When you file your Chapter 7 bankruptcy in Concord, you’ll receive the name and contact information of the trustee for your case. The trustee will supervise your case and check to make sure you are following laws and proper bankruptcy procedures. Expect to hear from your trustee after filing your case and be aware they may contact you by mail instead of by phone. Every trustee has their own style for administering cases, so do not be surprised if they ask you for additional information or more financial documents before your 341 meeting with them takes place. Answer their requests promptly and be as thorough as possible – if they feel you are not being cooperate or upfront, they can ask the Court not to discharge your debts. 

After filing bankruptcy in Concord, you have to provide your trustee with a copy of every paycheck or pay stub you received in the last 60 days before filing your case with the Clerk. 

Take Bankruptcy Course 2

After filing bankruptcy in Concord, you need to complete a second educational course before you are eligible for a discharge of your debts. To make sure the Court does not close your case without granting you a discharge, you should submit a certificate of completion from an approved Financial Management Course provider to the Court within 60 days from the first date for your 341 meeting. Like the credit counseling course, there is nowhere in New Hampshire to take the course in person, but you can take it online or over the phone. This course should take 2 to 3 hours and generally costs between $10 and $50 dollars. The course is designed to educate you on responsible financial practices, budgeting, and other tips to help you avoid finding yourself in the same situation in the future.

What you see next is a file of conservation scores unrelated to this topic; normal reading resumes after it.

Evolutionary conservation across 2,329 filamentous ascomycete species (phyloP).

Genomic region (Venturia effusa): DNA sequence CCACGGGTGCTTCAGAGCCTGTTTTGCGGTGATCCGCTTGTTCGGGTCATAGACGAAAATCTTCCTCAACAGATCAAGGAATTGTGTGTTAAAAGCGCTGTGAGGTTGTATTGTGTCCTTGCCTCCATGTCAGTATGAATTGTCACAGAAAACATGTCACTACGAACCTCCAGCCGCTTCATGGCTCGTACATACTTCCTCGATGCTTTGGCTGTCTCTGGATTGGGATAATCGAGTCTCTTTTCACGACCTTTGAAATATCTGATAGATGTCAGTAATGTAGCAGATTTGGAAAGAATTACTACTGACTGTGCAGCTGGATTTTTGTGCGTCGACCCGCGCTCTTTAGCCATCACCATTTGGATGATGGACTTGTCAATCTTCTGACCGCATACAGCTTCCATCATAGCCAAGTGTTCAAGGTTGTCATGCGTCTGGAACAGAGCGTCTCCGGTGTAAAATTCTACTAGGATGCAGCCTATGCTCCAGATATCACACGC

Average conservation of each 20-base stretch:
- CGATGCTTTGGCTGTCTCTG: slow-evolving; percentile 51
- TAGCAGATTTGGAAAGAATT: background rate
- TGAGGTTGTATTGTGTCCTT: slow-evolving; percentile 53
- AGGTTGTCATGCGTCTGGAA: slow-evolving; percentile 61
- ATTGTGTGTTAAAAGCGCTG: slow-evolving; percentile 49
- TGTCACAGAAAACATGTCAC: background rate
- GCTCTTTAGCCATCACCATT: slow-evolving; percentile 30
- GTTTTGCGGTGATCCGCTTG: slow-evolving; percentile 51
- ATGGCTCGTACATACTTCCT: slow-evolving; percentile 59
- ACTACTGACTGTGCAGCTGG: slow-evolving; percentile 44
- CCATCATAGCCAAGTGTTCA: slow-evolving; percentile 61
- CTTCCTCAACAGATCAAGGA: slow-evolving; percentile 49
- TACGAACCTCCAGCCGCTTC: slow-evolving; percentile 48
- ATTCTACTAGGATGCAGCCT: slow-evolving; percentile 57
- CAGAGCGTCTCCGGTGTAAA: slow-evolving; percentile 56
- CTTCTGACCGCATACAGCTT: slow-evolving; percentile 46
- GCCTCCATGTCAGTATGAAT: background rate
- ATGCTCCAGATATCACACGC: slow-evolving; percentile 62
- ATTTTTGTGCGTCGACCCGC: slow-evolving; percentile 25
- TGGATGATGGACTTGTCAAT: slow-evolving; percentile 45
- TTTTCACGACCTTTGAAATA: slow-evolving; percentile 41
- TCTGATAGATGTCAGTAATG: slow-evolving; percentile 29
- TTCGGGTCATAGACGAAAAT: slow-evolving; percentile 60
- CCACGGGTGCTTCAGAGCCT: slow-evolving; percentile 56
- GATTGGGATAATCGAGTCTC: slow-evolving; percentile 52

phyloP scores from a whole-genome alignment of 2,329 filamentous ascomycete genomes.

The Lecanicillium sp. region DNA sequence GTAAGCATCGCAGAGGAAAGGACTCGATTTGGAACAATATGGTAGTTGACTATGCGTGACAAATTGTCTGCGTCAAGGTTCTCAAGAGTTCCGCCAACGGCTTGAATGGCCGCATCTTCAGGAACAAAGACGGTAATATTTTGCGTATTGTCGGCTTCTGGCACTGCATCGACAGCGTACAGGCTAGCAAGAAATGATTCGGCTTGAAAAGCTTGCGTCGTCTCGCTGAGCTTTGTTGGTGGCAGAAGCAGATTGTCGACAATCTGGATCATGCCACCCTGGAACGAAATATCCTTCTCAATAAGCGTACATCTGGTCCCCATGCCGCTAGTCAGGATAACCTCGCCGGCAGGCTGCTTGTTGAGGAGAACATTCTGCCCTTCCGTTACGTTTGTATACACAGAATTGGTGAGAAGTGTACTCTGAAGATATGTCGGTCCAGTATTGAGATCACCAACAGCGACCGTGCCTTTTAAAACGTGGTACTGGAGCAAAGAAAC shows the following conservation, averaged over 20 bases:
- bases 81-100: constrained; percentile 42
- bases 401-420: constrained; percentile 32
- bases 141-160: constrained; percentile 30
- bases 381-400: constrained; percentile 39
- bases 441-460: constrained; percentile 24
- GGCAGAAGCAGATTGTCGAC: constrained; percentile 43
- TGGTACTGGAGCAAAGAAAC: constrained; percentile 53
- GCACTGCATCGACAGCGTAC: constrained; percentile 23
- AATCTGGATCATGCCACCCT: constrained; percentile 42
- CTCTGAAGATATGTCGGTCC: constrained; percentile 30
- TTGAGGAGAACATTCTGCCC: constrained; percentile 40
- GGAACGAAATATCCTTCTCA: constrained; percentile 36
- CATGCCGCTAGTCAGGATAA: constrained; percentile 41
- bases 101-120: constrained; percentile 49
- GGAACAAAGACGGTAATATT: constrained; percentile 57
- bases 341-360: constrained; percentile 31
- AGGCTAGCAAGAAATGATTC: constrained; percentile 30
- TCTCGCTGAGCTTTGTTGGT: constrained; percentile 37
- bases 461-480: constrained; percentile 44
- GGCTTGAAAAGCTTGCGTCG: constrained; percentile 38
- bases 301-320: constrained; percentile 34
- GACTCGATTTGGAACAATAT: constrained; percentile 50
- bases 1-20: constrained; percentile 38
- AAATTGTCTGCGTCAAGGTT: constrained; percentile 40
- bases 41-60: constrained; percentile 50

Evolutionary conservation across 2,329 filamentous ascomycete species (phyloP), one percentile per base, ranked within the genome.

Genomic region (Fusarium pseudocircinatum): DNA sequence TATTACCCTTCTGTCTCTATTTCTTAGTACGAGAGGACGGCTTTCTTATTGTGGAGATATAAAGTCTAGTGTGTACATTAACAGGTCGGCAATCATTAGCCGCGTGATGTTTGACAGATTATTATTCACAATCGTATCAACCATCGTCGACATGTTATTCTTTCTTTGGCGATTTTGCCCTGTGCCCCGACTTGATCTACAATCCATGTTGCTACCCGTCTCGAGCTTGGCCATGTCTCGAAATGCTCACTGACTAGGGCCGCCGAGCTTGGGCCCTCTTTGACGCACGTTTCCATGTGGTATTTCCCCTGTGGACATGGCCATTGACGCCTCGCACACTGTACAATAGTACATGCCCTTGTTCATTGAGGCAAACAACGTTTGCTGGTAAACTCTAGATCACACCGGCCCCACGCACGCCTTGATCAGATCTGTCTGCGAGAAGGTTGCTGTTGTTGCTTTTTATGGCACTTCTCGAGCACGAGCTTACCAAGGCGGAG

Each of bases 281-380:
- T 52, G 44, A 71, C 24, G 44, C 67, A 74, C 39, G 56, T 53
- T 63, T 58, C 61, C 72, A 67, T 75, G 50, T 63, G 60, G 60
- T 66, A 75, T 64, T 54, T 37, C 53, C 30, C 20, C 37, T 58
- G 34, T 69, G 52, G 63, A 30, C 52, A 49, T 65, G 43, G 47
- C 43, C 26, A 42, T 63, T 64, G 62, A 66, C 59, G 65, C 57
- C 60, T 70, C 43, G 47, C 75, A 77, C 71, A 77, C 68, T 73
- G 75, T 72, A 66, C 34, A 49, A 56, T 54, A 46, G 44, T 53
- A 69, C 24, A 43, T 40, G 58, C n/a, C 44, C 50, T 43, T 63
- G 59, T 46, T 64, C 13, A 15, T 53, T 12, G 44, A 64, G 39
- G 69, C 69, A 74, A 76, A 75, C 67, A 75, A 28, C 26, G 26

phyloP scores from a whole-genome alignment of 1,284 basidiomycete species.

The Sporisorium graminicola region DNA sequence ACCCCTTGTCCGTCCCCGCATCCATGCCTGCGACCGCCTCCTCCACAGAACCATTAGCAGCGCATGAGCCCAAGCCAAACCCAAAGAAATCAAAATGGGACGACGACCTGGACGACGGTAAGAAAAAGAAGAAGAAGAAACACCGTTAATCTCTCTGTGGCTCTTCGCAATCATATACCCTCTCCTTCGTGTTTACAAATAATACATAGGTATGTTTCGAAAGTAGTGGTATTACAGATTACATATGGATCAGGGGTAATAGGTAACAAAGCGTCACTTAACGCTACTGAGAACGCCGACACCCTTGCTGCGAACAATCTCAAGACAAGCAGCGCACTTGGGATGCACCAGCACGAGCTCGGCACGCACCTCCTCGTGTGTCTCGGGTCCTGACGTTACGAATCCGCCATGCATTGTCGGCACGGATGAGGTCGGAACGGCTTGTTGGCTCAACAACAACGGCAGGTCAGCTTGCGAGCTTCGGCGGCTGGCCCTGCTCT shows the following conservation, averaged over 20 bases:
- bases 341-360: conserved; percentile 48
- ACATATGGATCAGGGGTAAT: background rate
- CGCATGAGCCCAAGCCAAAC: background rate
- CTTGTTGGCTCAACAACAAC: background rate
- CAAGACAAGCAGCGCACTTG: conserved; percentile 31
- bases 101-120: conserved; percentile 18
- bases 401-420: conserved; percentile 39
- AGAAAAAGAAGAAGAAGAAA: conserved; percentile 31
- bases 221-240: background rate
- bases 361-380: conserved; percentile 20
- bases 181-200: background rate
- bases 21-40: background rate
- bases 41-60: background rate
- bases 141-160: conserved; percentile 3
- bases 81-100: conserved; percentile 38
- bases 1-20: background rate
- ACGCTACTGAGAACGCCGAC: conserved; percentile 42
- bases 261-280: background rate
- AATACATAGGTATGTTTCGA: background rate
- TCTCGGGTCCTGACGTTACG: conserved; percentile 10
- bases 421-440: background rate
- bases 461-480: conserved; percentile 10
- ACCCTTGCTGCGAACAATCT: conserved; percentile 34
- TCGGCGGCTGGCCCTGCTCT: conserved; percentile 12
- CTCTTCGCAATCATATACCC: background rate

Attend Your 341 Meeting

Before your New Hampshire bankruptcy is complete, you must attend a 341 Meeting – also known as a “Creditors Meeting” – with your trustee and any creditors who want to attend, though they rarely do. The meeting is typically scheduled around 30 days after filing bankruptcy in Concord and usually only lasts between 5 and 10 minutes. Courts usually schedule a number of these meetings at the same time, so even though you can take steps to prepare for your meeting, you may get to watch other people’s meetings take place and better understand what to expect. Remember to bring acceptable proof of identification and social security number so your identity can be verified and your meeting can proceed as scheduled. Try to dress in a respectful manner when appearing in Court – no gym clothes – and don’t forget to bring a signed copy of your bankruptcy forms with you for the Trustee to review. The trustee may ask you some simple questions regarding your finances or want to verify information from your forms, so it is helpful to have them with you to reference your answers or refresh your memory. Once this meeting is concluded, the trustee will normally close your case, which means you do not have to do anything else and can expect a discharge of debt from the Court within the next couple of months.